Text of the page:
Ending a Marriage Can Be the Start of a Better Life
by Ann E. Grant, JD – Manhattan Beach, CA

The Divorce Hacker's Guide to Untying the Knot by Ann E. Grant, JD

In America, there is one divorce approximately every 35 seconds. That’s nearly 2,400 divorces per day, 16,800 divorces per week and 876,000 divorces a year.

The divorce rate in America for people 50 or older has doubled since 1990, according to a study by the National Center for Family and Marriage Research at Bowling Green University in Ohio. And as the American population steadily ages, gray divorces will keep rising: By 2030, it is estimated that 800,000 will occur annually.

The conventional wisdom until recently was that if you divorced, you were going to be broke, unhappy and sexless—and, your children were going to be permanently messed up. Social scientists had us convinced that marriage was the path to happiness and raising successful children. As a result, many women spent their lives in unhappy marriages, convinced that if they untied the knot they were in for disaster.

Newly released studies have debunked this marriage mythology. In fact, the evidence shows that divorced women are finding their lives are often healthier, happier and more fulfilling than those of their married counterparts. And they are learning that they can raise healthy, happy, successful children on their own.

Marriage Doesn’t Mean Higher Self- Esteem

In a landmark study on the link between romantic relationships and self-esteem, the researchers concluded that there is nothing magical about marriage. A relationship improves self-esteem only if the relationship is well-functioning and stable. People who married enjoyed no better selfesteem than those who were in romantic relationships without tying the knot.

Marriage Doesn’t Mean Better Health

A recently debunked myth is that people who marry are healthier than their single counterparts. Recent studies reveal that women who got divorced were slimmer and drank less than those who were married. The women who divorced ate healthier, exercised more, and had smaller waists than married women.

Children Do Better in a Stable Single-Parent Home

The psych-experts long promoted the idea that children fared better in unhappy families than broken ones. Books were written on the devastating, long-term impact of divorce on kids. This discourse failed to differentiate between marriages. Studies have now shown that combative relationships, as well as cold and contemptuous ones, are oftentimes more harmful to children than breakups. Children raised within high-conflict marriages end up with more behavior problems on average than those raised in stable single-parent families.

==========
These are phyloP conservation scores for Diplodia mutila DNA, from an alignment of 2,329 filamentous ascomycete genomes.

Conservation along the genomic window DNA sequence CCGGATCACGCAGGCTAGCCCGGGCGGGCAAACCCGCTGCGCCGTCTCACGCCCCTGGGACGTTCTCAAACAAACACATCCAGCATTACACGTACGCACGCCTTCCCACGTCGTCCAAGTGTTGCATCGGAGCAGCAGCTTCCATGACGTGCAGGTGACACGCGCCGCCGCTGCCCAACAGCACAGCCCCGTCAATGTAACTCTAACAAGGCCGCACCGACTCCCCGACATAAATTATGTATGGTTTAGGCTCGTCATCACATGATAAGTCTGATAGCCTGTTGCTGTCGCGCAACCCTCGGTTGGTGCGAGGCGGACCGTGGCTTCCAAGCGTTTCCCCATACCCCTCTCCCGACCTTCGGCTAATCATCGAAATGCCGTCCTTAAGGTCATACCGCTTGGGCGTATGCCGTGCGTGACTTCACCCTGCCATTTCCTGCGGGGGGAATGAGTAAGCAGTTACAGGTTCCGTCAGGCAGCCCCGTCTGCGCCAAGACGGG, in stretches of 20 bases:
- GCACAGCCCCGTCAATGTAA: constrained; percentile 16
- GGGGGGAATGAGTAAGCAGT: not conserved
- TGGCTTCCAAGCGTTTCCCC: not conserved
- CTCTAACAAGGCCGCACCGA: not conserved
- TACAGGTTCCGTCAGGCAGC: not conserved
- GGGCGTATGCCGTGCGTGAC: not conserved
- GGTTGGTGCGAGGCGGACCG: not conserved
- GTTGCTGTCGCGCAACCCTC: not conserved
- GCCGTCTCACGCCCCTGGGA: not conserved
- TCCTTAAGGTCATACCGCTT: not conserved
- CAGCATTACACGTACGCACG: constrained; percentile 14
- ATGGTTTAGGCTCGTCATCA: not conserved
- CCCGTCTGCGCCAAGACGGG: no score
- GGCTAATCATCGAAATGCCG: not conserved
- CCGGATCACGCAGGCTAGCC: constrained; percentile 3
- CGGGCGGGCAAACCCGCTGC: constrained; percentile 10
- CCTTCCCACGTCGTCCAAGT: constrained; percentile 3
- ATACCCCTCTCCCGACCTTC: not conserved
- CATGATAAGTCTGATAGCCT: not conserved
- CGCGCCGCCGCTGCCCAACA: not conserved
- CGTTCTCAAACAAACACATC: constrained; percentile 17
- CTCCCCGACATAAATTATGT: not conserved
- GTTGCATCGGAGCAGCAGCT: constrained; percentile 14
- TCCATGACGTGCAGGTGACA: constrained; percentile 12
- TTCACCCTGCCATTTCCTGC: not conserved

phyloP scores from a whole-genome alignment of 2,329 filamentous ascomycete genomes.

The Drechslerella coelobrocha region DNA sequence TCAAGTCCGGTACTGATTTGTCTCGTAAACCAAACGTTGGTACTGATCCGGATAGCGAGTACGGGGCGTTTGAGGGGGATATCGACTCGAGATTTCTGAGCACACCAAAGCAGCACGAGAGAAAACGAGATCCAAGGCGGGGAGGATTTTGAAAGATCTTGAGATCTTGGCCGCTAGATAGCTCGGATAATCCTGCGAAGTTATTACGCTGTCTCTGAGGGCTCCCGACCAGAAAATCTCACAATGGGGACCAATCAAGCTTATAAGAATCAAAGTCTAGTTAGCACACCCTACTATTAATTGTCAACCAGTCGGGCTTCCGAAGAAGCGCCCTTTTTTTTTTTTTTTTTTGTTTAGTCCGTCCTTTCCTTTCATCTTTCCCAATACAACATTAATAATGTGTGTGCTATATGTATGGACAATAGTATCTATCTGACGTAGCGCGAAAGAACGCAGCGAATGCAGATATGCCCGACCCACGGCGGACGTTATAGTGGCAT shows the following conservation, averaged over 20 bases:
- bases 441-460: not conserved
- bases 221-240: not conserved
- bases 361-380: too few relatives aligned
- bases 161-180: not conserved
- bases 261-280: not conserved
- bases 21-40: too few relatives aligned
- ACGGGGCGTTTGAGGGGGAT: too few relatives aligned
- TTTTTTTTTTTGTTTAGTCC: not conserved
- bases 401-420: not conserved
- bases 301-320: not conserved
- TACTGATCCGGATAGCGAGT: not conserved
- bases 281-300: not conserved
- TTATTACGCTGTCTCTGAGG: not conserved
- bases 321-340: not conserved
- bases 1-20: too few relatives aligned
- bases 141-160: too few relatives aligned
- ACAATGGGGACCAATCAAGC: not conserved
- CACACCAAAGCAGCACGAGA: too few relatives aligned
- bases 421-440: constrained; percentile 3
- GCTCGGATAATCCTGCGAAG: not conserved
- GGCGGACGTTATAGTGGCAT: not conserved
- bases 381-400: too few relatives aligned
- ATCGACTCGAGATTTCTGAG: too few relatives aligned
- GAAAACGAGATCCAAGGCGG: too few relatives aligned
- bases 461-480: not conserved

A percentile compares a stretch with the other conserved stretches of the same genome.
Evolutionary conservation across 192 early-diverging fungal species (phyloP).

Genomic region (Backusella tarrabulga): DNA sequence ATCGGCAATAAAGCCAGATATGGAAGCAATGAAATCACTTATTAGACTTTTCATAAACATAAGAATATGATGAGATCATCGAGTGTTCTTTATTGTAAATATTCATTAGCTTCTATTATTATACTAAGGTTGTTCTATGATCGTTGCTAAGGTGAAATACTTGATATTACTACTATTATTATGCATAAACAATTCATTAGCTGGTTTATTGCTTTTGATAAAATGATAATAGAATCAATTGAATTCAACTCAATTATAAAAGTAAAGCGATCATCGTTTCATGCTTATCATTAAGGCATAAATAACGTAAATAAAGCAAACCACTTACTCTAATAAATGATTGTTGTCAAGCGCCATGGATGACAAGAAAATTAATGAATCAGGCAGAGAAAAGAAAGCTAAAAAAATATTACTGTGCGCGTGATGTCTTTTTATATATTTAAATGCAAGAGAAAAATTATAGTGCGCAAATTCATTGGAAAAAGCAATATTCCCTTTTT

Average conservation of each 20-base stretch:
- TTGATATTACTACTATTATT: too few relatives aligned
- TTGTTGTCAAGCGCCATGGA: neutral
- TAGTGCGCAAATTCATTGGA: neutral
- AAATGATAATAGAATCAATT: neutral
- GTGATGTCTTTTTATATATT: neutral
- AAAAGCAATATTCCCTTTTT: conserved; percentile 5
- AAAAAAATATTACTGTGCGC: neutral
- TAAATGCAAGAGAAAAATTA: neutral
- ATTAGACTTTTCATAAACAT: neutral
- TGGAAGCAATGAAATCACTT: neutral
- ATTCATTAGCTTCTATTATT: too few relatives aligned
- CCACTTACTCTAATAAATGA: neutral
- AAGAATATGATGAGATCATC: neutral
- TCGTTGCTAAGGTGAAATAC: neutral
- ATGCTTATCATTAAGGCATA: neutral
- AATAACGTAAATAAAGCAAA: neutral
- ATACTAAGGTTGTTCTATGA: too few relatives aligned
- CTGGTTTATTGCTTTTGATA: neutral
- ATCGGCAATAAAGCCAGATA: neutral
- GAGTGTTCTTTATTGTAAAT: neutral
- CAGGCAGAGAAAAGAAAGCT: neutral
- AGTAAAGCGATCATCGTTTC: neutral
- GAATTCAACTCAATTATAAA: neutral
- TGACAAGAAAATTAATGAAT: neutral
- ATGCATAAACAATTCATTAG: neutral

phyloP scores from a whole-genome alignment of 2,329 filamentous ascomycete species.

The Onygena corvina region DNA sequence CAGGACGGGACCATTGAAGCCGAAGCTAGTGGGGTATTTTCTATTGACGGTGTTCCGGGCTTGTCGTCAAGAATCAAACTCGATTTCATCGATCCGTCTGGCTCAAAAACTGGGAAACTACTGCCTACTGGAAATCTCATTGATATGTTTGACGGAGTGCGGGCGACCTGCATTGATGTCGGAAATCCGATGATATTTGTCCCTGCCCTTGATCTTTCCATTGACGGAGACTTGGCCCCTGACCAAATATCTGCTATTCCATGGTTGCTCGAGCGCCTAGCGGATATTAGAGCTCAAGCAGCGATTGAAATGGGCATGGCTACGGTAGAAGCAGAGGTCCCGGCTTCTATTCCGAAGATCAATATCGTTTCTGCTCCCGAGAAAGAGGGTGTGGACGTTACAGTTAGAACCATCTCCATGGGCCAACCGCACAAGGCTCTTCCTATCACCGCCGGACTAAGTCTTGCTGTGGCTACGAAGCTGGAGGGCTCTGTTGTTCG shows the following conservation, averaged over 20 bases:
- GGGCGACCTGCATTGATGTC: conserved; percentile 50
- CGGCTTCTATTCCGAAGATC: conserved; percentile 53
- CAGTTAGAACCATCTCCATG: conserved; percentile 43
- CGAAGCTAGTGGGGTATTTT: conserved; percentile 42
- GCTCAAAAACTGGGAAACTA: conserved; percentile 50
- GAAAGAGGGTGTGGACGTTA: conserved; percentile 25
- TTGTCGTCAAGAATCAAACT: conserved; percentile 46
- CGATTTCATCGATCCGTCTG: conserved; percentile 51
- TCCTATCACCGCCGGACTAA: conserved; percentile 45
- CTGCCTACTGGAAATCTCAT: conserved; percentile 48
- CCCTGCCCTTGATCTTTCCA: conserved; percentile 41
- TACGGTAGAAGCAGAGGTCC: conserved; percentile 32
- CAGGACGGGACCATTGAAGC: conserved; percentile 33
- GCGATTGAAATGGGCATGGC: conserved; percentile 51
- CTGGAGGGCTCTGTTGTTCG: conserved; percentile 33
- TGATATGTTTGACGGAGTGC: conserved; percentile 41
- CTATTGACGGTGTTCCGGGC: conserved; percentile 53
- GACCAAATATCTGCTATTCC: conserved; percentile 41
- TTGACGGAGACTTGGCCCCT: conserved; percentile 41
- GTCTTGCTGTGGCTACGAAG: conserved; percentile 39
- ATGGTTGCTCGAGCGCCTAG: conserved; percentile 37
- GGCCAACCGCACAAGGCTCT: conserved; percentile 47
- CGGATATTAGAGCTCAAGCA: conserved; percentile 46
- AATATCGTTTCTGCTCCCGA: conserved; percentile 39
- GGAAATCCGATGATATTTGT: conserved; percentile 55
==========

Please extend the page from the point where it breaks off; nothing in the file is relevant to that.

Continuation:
Single People are Having More Sex than Married People

The average person now has sex around nine fewer times per year than the average person in the early ‘90s. But this is not true for all groups. Singles are now having sex more often than married people are.

Is it Time to End Your Marriage?

Repeated infidelity, substance addiction and physical abuse are obvious reasons to cut and run. But there are other insidious problems that can wear away at the fabric of a marriage, like a spouse who speaks to you disrespectfully, takes you for granted, is no longer there for you emotionally or constantly fights with you.

Sometimes there are no clear-cut issues at all: You’re just not happy. Yet that general sense of malaise can also eat away at a marriage. If the relationship has gotten to the point that it’s adversely affecting your health, like causing stress-related headaches or stomach problems, then it’s time to consider a couples’ therapist. If that doesn’t help, it may be time to end the relationship. But what if it hasn’t reached such an extreme? How do you know when to let go then?

Bottom line: You have to decide for yourself how much is enough. Start by asking yourself: Am I happy? Am I fulfilled by my marriage? Am I willing to go to couples counseling? Do I even want to fix my marriage?

The answers can help you figure out whether to let go or try harder. Parting ways with a spouse is difficult because you’ve committed your life to this person. We hold those vows sacred. And when you have children, deciding to divorce can be even harder. However, when a marriage isn’t working despite your best efforts, you need to accept that, allow yourself to grieve, then move on.

There’s no question that it’s going to be difficult, and though friends and family (especially those who are divorced themselves) can offer much-needed support, it’s important to have an informational chat with a lawyer to prepare yourself— even if you’re still in the thinking-about-it stage. Spending an hour with an attorney who specializes in family law can help you understand what your rights are, what legal steps you’ll need to take, and how to prepare yourself for a separation. And you should do this well in advance of pulling the trigger so that you can take steps to protect yourself financially.

After all the sadness and tears, you’ll eventually come to a place of acceptance. And you’ll realize that life does go on after divorce. Here’s how to get there a little faster: Visualize yourself being happy in the future. Close your eyes and imagine that you are walking down the street feeling comfortable and free. Seeing yourself happy can be a self-fulfilling prophecy.

Based on the book The Divorce Hacker’s Guide to Untying the Knot. © 2018 by Ann E. Grant, JD. Reprinted with Permission from New World Library. NewWorldLibrary.com.

Ann E. Grant, JDAnn E. Grant, JD, began her career as a corporate litigator specializing in unfair business practices and consumer fraud. After her own divorce she created her own firm, focusing on family law and a holistic approach to this life transition. TheDivorceHacker.com.

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